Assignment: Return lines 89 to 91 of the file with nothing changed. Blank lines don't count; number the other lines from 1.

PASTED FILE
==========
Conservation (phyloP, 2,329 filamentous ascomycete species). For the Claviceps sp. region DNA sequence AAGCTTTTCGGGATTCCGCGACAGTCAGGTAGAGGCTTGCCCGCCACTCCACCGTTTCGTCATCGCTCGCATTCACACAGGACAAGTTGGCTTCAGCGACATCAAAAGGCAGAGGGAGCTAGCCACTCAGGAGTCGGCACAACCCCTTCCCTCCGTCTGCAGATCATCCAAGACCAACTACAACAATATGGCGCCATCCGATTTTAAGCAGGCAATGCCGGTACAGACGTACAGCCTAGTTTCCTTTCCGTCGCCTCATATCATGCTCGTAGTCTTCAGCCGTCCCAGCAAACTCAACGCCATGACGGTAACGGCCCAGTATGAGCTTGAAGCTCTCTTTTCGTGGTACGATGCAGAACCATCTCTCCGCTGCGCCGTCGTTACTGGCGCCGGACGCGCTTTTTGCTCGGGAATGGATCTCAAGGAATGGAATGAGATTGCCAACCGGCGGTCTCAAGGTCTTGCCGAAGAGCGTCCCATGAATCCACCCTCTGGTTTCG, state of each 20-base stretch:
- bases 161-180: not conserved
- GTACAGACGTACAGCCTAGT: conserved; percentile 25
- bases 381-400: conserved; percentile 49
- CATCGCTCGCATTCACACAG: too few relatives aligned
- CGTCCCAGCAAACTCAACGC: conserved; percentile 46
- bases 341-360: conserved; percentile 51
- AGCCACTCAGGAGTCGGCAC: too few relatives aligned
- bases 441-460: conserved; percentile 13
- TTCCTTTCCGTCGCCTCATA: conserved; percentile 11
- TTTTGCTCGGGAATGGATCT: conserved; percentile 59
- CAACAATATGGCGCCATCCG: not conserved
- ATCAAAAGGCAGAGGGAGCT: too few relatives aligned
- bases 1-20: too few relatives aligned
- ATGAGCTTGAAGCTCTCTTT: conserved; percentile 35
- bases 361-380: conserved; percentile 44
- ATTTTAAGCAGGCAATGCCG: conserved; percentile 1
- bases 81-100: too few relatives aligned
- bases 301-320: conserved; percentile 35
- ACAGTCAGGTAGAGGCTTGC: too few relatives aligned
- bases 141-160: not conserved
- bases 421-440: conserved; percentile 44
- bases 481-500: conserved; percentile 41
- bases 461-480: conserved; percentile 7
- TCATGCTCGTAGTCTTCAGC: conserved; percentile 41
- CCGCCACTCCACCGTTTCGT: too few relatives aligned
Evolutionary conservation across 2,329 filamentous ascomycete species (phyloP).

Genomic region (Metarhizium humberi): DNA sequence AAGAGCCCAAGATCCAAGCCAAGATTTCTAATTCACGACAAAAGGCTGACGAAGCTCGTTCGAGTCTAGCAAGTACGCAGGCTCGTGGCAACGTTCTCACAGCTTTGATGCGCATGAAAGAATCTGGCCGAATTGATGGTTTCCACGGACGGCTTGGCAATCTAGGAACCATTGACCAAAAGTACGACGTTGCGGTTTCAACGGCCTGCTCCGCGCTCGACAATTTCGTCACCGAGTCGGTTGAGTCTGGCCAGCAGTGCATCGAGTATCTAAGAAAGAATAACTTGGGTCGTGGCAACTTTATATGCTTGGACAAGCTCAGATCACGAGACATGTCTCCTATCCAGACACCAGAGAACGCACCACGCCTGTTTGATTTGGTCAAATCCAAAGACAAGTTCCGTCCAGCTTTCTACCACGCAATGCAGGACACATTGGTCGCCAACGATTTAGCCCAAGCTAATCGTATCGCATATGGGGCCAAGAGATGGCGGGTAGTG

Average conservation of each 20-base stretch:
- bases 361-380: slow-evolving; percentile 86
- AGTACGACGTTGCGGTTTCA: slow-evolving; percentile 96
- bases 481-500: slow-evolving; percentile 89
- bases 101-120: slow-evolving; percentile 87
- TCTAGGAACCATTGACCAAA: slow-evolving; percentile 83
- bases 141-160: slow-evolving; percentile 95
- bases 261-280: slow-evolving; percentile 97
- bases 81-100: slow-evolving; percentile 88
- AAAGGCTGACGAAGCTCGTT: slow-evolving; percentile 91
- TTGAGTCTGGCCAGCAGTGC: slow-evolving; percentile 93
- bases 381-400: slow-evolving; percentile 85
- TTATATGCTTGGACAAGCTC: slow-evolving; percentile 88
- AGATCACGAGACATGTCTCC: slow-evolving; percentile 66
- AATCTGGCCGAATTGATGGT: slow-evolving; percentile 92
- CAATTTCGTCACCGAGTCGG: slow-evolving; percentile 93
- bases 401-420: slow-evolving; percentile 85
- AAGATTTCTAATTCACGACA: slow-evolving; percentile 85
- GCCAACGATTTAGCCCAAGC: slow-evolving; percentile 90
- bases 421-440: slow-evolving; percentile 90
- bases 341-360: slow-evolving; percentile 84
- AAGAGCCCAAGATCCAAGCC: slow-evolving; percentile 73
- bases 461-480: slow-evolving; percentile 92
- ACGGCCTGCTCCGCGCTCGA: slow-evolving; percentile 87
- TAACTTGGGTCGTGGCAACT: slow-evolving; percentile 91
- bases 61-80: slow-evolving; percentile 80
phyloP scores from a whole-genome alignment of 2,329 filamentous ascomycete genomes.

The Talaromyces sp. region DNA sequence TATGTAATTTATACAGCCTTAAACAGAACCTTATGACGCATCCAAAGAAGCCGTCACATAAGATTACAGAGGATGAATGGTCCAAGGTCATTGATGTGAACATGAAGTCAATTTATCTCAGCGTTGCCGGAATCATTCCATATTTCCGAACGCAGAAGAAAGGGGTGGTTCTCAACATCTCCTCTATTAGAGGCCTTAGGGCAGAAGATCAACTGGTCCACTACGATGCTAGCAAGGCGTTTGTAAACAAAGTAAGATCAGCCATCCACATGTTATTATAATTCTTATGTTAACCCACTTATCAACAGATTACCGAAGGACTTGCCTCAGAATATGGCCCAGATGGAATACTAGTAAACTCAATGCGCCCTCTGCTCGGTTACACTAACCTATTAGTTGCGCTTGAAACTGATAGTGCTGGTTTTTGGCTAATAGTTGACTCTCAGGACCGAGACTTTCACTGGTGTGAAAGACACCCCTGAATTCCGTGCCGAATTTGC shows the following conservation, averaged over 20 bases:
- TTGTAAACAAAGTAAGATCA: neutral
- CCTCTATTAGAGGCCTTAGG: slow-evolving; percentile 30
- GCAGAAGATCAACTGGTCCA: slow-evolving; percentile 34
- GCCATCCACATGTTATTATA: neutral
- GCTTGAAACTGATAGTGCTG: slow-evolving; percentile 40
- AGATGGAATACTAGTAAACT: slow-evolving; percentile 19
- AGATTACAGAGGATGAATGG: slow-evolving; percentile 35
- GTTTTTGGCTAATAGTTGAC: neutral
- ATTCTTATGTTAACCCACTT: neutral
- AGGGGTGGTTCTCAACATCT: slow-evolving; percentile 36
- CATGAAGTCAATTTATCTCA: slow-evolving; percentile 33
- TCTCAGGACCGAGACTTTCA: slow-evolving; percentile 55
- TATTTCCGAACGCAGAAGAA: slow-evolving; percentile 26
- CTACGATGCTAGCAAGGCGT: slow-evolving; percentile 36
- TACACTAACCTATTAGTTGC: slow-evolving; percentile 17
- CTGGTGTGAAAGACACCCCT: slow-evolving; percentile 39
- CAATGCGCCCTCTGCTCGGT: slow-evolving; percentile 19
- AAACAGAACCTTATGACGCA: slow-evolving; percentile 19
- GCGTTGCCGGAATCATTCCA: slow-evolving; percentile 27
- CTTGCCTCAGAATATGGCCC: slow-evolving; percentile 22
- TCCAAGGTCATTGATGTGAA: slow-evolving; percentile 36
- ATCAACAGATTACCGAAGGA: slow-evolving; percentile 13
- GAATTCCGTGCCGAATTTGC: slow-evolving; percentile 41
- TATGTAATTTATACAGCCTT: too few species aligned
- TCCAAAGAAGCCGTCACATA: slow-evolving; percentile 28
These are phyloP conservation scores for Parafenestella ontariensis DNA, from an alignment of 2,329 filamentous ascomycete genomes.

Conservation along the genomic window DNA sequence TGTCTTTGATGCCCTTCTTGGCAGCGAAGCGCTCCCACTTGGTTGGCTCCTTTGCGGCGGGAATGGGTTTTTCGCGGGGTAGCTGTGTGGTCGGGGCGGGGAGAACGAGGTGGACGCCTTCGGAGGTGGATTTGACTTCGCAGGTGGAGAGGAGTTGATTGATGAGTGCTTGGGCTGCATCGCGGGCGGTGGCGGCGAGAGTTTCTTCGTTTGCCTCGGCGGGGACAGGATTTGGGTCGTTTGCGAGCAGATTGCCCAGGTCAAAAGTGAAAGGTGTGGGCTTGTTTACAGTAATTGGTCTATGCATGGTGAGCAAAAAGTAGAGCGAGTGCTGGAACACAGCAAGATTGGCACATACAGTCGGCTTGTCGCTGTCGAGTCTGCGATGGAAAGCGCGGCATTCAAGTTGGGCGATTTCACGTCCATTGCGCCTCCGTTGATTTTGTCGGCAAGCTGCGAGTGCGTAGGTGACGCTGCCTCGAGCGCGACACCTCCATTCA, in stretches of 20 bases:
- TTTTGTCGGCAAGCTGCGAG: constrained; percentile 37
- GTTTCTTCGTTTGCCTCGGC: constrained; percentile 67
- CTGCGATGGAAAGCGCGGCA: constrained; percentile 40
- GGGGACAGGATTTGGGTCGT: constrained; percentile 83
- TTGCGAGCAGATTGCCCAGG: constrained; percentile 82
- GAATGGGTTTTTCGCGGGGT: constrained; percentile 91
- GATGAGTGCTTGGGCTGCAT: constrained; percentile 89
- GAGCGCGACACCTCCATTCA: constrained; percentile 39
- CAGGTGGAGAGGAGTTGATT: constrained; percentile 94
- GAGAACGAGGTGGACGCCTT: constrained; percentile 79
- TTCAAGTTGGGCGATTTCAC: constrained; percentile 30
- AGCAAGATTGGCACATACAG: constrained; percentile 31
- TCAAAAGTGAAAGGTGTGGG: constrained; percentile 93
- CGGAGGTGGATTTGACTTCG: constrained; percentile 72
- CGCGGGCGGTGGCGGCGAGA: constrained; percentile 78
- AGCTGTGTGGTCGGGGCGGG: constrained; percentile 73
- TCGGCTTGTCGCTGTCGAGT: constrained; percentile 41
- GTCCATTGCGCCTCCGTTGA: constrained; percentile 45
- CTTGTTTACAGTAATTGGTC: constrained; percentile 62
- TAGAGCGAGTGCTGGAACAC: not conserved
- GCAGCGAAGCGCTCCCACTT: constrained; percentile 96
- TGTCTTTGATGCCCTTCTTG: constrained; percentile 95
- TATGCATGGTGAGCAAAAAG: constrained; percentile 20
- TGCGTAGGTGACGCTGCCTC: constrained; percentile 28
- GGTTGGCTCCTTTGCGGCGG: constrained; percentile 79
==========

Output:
- GAATGGGTTTTTCGCGGGGT: constrained; percentile 91
- GATGAGTGCTTGGGCTGCAT: constrained; percentile 89
- GAGCGCGACACCTCCATTCA: constrained; percentile 39